Superficial digital flexor tendonitis is a very common injury in equine athletes. Many different treatments have been advocated over the years, each new modality remaining popular for only a short period of time.

Stem cell treatment has, for some time now, been offered as the ‘gold standard’ treatment for acute tendonitis. It was initially thought that the stem cells were incorporated into the repair to produce normal tendon tissue. More recent evidence suggests that they act as cellular conductors, co-ordinating the repair of the tendon. Traditional stem cell treatment uses bone marrow derived mesenchymal stem cells that are cultured in the lab to produce larger numbers of cells. These are then re-suspended in the bone marrow fluid before being injected back into the tendon. One drawback of the culture process is that it takes up to 4 weeks, meaning that treatment is delayed, and repair process has begun before the stem cells have been injected. There is also evidence that the cells become less potent as they are grown in the lab. Whilst we have had some excellent results using stem cells harvested in this way, there have been other cases where the results have been disappointing.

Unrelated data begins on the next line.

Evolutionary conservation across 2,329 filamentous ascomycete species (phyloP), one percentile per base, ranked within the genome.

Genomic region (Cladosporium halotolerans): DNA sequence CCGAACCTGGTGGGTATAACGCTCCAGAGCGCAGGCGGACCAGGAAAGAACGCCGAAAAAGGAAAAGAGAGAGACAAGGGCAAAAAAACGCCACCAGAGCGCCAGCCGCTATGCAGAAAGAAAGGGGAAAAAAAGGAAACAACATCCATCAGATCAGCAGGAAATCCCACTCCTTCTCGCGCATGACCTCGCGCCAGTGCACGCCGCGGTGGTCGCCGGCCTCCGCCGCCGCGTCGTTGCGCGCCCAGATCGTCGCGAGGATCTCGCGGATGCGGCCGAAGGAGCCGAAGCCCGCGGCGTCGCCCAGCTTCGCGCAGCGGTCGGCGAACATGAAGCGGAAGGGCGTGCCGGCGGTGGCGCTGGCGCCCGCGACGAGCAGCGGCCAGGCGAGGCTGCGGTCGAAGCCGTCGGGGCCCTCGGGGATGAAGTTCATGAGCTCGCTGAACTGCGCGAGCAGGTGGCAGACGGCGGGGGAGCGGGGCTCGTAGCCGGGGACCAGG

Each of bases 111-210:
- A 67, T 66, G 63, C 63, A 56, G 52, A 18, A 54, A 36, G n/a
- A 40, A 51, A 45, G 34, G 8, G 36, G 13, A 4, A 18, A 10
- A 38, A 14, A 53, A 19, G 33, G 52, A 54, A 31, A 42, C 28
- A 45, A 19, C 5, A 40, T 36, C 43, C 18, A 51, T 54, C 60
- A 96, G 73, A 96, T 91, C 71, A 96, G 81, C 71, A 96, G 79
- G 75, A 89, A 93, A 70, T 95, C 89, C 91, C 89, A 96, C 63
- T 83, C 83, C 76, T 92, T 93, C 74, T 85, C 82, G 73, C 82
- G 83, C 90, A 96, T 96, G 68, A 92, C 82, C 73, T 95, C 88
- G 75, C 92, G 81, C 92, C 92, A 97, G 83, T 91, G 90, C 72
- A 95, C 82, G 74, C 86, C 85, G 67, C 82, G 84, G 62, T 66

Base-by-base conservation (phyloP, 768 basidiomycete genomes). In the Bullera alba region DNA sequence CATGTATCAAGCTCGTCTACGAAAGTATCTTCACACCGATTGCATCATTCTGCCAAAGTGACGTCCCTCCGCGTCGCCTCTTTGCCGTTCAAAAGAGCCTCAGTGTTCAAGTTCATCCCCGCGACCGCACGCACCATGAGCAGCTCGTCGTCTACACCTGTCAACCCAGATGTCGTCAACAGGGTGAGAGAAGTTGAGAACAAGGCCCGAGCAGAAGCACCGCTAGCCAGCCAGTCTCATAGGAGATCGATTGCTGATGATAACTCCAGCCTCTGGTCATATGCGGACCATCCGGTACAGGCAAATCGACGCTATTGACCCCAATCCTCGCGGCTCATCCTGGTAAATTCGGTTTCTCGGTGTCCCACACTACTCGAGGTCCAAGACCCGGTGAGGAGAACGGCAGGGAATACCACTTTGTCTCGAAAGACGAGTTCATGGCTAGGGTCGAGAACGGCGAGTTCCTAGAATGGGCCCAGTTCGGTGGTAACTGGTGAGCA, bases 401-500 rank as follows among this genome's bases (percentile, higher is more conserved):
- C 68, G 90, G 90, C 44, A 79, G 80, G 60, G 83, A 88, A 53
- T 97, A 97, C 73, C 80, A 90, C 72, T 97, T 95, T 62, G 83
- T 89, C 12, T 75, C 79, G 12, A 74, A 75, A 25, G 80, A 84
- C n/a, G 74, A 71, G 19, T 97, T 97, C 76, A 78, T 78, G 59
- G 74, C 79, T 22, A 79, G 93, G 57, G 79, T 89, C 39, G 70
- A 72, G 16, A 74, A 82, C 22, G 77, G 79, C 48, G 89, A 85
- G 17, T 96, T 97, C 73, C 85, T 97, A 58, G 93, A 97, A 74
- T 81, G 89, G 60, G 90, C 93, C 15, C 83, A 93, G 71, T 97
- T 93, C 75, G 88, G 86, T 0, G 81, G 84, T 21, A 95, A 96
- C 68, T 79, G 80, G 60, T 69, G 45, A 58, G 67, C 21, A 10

Bone marrow concentrate (BMAC) is a much simpler process of concentrating the cellular part of a larger bone marrow sample. The sample is collected from the horse’s sternum, then processed here at the hospital to produce the concentrate. This means it can be injected into the injury site straight away. This method gives early delivery of high quality stem cells, albeit in smaller numbers than with cultured stem cells. It now seems logical that a smaller number of higher quality cells early in the injury process is a more appropriate treatment.

Oakham Veterinary Hospital is able to offer Bone Marrow Concentrate as a treatment to our referral clients. It is usually performed during an outpatient appointment. All our vets are available to discuss the benefits of this treatment.